By: Marcus J. Hopkins, Blogger
One of the most frequent drums HEAL Blog likes to bang is that epidemics do not occur in siloes. As we learned in Scott County, Indiana, an uptick in new HIV and Hepatitis C (HCV) cases was largely the result of the Injection Drug Use (IDU) of the now-removed-from-the-market prescription opioid drug, Opana. The HIV community has been banging this drum since the 1980s; unfortunately, the politics around IDU were such that Syringe Services Programs (SSPs, or needle exchanges) simply weren’t a politically feasible reality in most of the United States. In other parts of the country, like San Francisco, underground exchanges began in the late-80s, and legalization was relatively quick to follow.
San Francisco’s first underground needle exchange – Prevention Point – began in 1988 when a group of friends realized that something needed to be done to stop the spread of HIV among People Who Inject Drugs (PWIDs). Against California law, the organizers and volunteers went to great lengths to provide sterile syringes to PWIDs and also partnered with researchers, collecting data to document the positive health benefits programs like theirs could achieve (San Francisco AIDS Foundation, n.d.). Prevention Point operated for four years underground until 1992, when then-mayor Frank Jordan declared a public health emergency in the city of San Francisco and committed $138,000 to Prevention Point. This bold step went a long way to ensuring that SSPs were legalized within the state of California.
Fast-forward to 2018, and again, IDU is again a serious issue in San Francisco. This time, however, the San Francisco Department of Public Health is leading the charge using a variety of integrated initiatives involving:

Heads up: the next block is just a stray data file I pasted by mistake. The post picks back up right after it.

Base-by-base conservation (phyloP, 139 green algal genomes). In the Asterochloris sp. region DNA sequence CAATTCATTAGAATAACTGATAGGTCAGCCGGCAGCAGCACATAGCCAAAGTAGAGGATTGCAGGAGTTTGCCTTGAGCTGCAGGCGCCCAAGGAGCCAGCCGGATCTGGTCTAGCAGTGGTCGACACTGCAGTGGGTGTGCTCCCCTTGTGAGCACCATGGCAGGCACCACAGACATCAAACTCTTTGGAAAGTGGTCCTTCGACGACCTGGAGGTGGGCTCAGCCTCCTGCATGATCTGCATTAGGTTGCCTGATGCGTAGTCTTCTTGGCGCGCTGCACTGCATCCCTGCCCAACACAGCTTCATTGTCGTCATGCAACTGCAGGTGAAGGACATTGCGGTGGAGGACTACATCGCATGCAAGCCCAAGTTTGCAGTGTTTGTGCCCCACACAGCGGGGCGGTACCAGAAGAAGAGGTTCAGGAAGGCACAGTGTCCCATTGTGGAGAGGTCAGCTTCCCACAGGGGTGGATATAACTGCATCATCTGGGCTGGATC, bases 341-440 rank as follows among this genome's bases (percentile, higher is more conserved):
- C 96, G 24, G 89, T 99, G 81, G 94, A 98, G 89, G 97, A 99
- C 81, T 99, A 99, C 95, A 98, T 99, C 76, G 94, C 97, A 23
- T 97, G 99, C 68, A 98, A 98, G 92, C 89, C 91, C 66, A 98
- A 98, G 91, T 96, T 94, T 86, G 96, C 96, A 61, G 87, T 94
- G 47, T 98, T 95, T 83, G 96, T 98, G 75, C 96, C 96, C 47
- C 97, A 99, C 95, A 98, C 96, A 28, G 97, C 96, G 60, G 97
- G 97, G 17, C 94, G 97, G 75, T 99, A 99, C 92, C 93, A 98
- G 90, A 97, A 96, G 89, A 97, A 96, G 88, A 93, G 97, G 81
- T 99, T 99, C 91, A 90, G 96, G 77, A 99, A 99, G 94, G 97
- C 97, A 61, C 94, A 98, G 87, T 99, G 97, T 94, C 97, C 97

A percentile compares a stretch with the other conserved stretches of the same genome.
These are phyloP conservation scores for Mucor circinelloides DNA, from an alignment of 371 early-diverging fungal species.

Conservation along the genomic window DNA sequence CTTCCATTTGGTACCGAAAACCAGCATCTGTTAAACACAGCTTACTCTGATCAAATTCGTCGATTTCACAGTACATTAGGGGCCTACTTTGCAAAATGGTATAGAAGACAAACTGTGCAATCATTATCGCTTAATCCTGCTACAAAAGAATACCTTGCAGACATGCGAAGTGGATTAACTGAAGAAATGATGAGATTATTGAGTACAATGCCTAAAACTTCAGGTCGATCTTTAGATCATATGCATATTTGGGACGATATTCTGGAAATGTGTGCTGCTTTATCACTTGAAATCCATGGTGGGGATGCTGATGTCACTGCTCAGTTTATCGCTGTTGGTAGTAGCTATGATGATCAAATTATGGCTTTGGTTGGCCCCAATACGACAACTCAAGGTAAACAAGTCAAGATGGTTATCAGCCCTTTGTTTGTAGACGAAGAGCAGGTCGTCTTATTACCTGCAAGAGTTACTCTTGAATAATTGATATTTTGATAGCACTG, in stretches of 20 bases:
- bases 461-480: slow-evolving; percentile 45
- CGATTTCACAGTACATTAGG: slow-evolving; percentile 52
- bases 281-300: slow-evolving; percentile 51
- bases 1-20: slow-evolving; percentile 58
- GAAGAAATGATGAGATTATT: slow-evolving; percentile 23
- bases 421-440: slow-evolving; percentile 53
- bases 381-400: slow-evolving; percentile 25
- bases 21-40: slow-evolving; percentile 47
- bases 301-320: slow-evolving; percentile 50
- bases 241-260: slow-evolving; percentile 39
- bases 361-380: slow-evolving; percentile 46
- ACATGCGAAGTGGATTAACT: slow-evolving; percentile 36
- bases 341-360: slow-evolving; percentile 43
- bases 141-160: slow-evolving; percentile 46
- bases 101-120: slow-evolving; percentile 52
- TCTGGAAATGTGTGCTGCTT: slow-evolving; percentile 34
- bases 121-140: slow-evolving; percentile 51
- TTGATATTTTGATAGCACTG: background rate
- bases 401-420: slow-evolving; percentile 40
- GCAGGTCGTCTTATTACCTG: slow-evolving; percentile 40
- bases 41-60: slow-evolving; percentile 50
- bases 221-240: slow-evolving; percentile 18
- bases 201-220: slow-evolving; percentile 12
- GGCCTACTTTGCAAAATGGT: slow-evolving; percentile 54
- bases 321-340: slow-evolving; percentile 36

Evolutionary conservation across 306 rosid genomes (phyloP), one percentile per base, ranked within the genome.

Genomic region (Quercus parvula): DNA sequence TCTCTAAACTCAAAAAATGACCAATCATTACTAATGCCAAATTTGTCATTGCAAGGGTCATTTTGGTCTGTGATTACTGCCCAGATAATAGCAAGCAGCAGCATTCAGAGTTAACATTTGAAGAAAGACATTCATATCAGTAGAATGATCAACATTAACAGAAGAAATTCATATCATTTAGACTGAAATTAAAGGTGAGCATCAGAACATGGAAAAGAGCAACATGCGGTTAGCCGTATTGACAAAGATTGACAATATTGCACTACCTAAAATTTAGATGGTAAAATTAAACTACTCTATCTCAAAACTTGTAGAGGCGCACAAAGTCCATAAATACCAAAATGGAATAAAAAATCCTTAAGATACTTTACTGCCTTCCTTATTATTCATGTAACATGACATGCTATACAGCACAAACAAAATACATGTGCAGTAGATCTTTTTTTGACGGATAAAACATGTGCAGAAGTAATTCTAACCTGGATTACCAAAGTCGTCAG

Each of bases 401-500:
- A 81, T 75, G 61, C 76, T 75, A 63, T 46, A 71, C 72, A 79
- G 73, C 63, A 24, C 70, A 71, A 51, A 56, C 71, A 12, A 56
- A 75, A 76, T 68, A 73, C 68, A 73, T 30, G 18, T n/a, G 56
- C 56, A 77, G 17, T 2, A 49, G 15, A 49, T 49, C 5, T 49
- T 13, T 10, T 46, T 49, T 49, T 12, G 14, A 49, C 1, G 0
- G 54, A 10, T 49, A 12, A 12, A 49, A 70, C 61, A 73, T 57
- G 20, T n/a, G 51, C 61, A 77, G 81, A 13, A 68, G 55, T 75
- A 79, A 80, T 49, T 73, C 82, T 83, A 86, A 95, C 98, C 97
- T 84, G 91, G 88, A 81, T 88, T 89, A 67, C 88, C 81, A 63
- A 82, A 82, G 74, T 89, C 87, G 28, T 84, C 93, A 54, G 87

opioid overdose prevention, education, and the distribution of Naloxone [an opioid overdose reversal drug]; access to and distribution of [sterile] syringes; prevention, screening, and treatment of HIV and HCV; alcohol prevention; and the creation of a Harm Reduction training institute (Chaverneff, 2018).
This multi-pronged approach to dealing with these intertwined epidemics using community-based methods, including peer education and testing models that have proven effective in other settings around the world.
More importantly, their model also includes taking HCV treatment outside of traditional healthcare settings, and helps to provide treatment at an Opiate Treatment Outpatient Program (at University of California San Francisco), at the San Francisco County Jail, at the SF AIDS Foundation Syringe Exchange program, at Magnet (a gay men’s sexual health clinic), at shelters, and in street settings (mobile setups). Of these, the most notable success was that the 10 patients who began HCV therapy in shelters all completed treatment; conversely, less than half of the 100 inmates who began HCV therapy completed treatment (Burk, 2018).
This model has been working for San Francisco, and it has the potential to work around the country, as well.
- Burk, K. (2018). Overdose, Hepatitis C, and Drug User Health: SFDPH’s Response to Overlapping Public Health Crises. San Francisco, CA: San Francisco Department of Public Health: Population Health Division: Community Health Equity and Promotion Branch. Retrieved from: http://www.nationalacademies.org/hmd/~/media/Files/Activity%20Files/PublicHealth/Opioid-Workshop/Burk-Katie.pdf
- Chaverneff, F. (2018, April 17). How the City of San Francisco Is Tackling the Intertwined HIV/HCV and Opioid Epidemics. New York, NY: Clinical Pain Advisor: Opioid Addiction. Retrieved from: https://www.clinicalpainadvisor.com/opioid-addiction/opioid-epidemic-opioid-crisis-public-health-hcv-hiv/article/758665/
- San Francisco AIDS Foundation. (n.d.). History of Health: Needle Exchange in San Francisco. San Francisco, CA: San Francisco AIDS Foundation: Client Services. Retrieved from: http://sfaf.org/client-services/syringe-access/history-of-needle-exchange.html
Disclaimer: HEAL Blogs do not necessarily reflect the views of the Community Access National Network (CANN), but rather they provide a neutral platform whereby the author serves to promote open, honest discussion about Hepatitis-related issues and updates. Please note that the content of some of the HEAL Blogs might be graphic due to the nature of the issues being addressed in it.